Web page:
Bird watching day at the Gjesværstappan Nature Reserve

Today is bird safari day

Gannet colony

The land we drove through from Honningsvåg to get to the bird watching boat is part of the Arctic Tundra.

desolate. windswept. cold. with permafrost areas. 
The weather was chilly and gray and damp. It felt lonely.

And it sure feels like the edge of the world to me being used to sunny and lush sub-tropical Florida, but there is no loneliness, there is life in this barren landscape. 

No tall plants can grow here since the permanently frozen subsoil prevents deep root systems, but around 1,700 types of ground level plants, even flowers, cover this land. Then there are Arctic foxes, lemmings, wolves, caribou, hares, fish, to name a few. 

We did not see any of the above mentioned animals, but lots of reindeer. 

The tour guide explained there are no wild reindeer. All reindeer are here for the summer months to fatten up on lichens, mosses and dwarf shrubs. They all belong to five Sami families. 

The Sami reindeer herders ferry their animals to this island for the summer months for grazing and having their young, and before the winter the animals will be round up, get a health check and then the reindeer will swim two Kilometers through the ocean back to the mainland to their winter homes. 

We arrived at the bird safari boat and first thing was for everyone to bundle up in a thick jumpsuit to stay warm before heading out to sea.

The tour went to a cluster of small rocky islands along the coast, the Gjesværstappan Nature Reserve. The captain explained about the birds and how the colonies were nurtured back from a handful of birds to thousands today.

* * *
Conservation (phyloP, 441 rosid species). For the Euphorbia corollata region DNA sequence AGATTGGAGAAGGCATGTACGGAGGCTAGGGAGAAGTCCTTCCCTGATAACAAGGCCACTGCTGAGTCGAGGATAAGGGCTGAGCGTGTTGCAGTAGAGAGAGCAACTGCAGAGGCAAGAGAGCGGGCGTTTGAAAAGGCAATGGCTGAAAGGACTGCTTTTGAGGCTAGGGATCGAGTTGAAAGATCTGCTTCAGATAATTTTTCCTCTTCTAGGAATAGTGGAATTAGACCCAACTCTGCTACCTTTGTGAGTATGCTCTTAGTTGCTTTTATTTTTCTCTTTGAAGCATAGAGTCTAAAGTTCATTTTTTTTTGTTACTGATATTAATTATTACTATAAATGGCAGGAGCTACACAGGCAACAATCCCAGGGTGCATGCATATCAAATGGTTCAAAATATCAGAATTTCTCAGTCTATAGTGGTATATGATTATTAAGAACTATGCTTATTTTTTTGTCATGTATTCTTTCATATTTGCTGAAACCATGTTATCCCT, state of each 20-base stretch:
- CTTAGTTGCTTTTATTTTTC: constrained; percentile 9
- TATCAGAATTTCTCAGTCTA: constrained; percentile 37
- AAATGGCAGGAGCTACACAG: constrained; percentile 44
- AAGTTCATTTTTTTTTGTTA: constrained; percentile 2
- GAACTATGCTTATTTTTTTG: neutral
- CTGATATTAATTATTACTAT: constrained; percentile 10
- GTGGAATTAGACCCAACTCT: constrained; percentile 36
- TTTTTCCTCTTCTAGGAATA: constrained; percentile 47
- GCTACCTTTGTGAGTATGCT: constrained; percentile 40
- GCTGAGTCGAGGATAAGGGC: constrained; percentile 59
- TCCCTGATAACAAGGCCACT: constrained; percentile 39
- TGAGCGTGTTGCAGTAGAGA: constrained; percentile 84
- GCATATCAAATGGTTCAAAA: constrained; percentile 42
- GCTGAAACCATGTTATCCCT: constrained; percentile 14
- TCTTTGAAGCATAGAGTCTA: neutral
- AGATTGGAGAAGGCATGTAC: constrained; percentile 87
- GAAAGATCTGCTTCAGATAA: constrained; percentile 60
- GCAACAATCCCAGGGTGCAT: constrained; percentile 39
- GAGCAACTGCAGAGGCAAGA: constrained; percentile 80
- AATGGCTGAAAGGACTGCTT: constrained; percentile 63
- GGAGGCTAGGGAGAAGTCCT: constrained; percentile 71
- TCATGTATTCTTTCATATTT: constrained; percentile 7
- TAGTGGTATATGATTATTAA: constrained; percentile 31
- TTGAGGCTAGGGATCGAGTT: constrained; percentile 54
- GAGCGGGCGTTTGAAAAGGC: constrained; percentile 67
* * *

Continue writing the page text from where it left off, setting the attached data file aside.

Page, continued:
Zooming in a little closer, I was surprised by yellow and white flowers, clumps of plants with large leaves, and long grasses.

We saw all kinds of birds, lots of puffins and razor bills and several eagles. 

It was truly amazing being right in the middle of so many birds. Squawking, screeching, screaming, they sure were noisy.

Gannet colony

At one point we felt watched by a Russian submarine

Before driving back to Honningsvåg we had a few minutes to visit the little  museum with souvenir shop.

Reaching Honningsvåg we drove by large drying racks covered with fish. 

We learned the fish are hung for 2 months to dry and are eaten as is as a snack or soaked in water for two days. Soaking plumps the fish up to 140% their original weight and they taste just as freshly caught fish.

Leaving Honningsvåg

The Serenade of the Seas is heading to the close-by Nordkapp (North Cape)

This post is linked up with Mosaic Monday and Our World Tuesday


  1. What a beautiful place !
    I admire your great photos !

    1. thank you for visiting and thank you for your kind words :)

  2. Fascinating place and love the birds ~ wonderful photo tour ^_^

    Live each moment with love,

    A ShutterBug Explores,
    aka (A Creative Harbor

    1. yes, fascinating is the right word. I would not want to live there, tho ;-)

  3. I enjoyed travelling with you this morning, wonderful photos, thanks for visiting my blog.

  4. What an interesting trip. So different from the usual. Your photos are excellent, giving us that feeling of endless space.

    1. oh yes, I highly recommend a Norway cruise, so far my most favorite cruise.

  5. Hello,
    What a wonderful place to go birding. I would love to see these birds, the Puffins and Razorbills. I have seen the Gannets but never a Gannet colony. It is cool seeing the reindeer too. The scenery is beautiful. Great series of photos. Take care, enjoy your day!

  6. The birds were amazing, but none held still for me to snap a good picture with my little point&shoot ;)

  7. What an adventure. Love reading such travel posts. The nature, is fantastisc.

    Happy MosaicMonday

  8. Wow, that's a lot of fish! And how interesting to learn that these were not wild reindeer. Thanks for taking us along for the bird-watching. It would be terrific to see puffins in the wild! I am so glad to have you at Mosaic Monday!